Saturday, July 25, 2009

The Surgeon General Pick ---attacked because of her weight


from crooks and liars
The sickening hate of our new Surgeon General
By John Amato
Friday Jul 24, 2009 7:45am

As soon as Dr Regina Benjamin was named as our new Surgeon General the right wing haters crawled out from under their rocks. Every single move President Obama makes is immediately transformed into some socialistic/Nazi/Witch doctor conspiracy theory which is amping up the crazies and violence is sure to follow in even greater numbers now than it already has. C&L has vigorously objected to several of President Obama's moves on policy, but the freepers even attacked the jeans he wore when he threw out the first pitch at the All Star game.

Now they've expanded their hatred and have unleashed vile attacks on Dr. Benjamin.

The only problem seems to be that some people think the face is too fat.

From her photos, it appears that Dr. Benjamin will need a generous size 18 military uniform. The anti-fat brigade has been arguing in various online comments sections about her BMI and whether or not the term obese applies. These chattering masses wonder if a country plagued by obesity should have an above average-weight woman speaking to public health.

For me the answer is a resounding yes. This country is full of above-average weight women and children struggling for dignity as well as to lose weight. Achieving either of these is not easy. (Never mind that none of these criticisms have mentioned any actual health concerns Benjamin might or might not have, instead presuming "obesity" as a catch-all for bad health.) Having a confident, big-bodied and big-spirited woman as America's family doctor could do more to improve their health than skinny HHS secretary Kathleen Sebelius. It's good to know that even doctors struggle with their weight -- and lead full and active lives in spite of adversity.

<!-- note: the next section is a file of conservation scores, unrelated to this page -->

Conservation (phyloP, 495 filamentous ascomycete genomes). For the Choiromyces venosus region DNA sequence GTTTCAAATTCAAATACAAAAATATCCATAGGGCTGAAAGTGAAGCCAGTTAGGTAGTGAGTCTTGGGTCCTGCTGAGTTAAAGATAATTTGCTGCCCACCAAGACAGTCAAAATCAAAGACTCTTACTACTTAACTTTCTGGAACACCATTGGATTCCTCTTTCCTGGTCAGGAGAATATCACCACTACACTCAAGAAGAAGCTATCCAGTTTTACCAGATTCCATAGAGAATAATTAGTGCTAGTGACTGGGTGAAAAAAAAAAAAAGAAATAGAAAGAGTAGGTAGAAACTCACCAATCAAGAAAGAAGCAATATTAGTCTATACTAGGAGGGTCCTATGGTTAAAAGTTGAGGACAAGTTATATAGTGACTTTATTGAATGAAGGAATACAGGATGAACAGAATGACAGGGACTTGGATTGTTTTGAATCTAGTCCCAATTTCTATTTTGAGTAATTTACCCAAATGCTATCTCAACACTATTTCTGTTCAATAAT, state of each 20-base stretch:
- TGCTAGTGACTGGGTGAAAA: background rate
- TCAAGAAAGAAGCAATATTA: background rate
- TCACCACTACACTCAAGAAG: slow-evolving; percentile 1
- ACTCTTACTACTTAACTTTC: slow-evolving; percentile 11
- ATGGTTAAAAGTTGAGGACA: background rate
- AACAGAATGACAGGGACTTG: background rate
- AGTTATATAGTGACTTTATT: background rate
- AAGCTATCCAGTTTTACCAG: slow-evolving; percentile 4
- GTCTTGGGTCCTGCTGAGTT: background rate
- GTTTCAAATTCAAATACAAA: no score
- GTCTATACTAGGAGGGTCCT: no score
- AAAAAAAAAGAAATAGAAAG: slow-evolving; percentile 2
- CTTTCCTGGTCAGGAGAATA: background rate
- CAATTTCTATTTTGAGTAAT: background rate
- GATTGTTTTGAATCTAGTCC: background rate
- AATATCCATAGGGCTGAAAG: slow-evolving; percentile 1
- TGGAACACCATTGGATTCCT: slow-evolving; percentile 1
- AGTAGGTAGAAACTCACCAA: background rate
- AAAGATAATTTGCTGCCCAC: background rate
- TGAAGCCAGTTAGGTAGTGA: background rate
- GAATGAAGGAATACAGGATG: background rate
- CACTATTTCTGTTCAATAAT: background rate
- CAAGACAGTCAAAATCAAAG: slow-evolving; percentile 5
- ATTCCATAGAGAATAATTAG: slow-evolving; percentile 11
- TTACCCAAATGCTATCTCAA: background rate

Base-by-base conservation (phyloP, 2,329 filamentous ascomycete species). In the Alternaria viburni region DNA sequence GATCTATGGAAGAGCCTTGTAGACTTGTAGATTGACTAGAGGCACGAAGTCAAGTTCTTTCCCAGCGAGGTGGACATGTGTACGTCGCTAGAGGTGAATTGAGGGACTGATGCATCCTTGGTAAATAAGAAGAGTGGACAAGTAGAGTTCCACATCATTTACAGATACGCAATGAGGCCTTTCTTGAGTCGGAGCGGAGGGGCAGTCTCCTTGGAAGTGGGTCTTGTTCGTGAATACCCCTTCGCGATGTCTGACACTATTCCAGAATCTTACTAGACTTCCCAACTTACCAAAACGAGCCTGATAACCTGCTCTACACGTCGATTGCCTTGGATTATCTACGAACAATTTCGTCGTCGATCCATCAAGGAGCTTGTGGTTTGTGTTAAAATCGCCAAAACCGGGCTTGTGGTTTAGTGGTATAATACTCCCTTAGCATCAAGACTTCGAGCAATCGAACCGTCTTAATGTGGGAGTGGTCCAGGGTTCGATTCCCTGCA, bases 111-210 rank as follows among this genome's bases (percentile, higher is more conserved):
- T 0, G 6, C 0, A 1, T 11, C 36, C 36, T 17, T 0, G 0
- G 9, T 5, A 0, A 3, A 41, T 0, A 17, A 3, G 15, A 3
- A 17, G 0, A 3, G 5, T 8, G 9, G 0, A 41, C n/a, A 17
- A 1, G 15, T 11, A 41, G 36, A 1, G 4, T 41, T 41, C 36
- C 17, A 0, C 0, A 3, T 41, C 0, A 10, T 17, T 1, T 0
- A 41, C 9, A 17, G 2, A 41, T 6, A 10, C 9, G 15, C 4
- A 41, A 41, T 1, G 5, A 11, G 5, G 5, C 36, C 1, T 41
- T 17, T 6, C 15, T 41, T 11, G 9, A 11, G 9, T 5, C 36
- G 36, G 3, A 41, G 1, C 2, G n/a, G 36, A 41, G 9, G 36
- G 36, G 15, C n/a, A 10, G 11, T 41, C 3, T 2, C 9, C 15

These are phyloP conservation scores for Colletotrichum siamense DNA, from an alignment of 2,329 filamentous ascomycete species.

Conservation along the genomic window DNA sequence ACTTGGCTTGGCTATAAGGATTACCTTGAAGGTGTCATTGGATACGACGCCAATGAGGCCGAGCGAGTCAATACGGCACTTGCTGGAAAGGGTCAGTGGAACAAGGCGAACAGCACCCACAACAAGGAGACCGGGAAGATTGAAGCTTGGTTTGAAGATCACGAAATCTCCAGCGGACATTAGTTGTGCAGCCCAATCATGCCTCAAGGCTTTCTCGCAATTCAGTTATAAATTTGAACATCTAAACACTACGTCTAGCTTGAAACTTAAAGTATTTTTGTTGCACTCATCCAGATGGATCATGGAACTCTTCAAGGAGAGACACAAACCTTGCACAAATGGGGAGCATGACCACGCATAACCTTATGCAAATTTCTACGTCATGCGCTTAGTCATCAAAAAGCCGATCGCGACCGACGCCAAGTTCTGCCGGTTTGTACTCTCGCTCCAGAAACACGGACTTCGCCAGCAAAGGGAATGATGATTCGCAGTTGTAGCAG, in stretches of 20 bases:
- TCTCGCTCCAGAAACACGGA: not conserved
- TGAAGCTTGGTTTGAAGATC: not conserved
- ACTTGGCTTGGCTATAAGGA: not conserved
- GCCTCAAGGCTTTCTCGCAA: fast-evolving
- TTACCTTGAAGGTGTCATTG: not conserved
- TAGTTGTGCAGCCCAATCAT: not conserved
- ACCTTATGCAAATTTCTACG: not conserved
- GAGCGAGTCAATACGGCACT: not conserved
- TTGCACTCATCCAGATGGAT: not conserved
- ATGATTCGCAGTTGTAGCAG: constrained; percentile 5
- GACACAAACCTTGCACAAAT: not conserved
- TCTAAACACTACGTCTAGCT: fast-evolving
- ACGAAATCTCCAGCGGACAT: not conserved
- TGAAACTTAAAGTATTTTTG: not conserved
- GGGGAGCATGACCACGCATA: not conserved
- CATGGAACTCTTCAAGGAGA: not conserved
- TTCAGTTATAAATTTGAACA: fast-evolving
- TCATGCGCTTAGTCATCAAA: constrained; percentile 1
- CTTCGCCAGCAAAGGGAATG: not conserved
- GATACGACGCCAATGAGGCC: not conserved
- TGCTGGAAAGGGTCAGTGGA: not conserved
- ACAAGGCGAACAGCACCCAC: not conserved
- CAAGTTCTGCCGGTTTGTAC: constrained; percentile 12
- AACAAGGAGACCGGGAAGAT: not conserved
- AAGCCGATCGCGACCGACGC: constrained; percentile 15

Amanda Marcotte has an excellent post about this story.

Yet, as Marcotte points out, there is an increasing tendency to see all of this as yet another opportunity to marginalize and shame certain segments of society based upon appearance:

By saying this, I’m not making any health claims about weight. That discussion, while interesting, is beside the point of this post. It’s enough to know that most people strongly associate health and weight. So when disingenuous sexists start to bellyache about the dangers of letting fat women out in public, they get traction, because it’s becoming increasingly acceptable to suggest that not being perfectly healthy is a moral failing that should be punished with social disapproval, shaming, ostracism, and lowered access to society. Of course, we double down on fat people, and triple down on fat women, because of plain old prejudice, but this isn’t happening in a vacuum. Smokers, people who don’t eat right, and other people with poor health habits are also considered morally inadequate, if harder to judge because they’re harder to spot. The fetish for health management is, I suspect, a large reason that the anti-vaccination movement has taken hold. People who want an edge in the moral olympics of prevention are inventing counterintuitive (and anti-intellectual) shit to do in order to win as the bestest, most deserving of good health.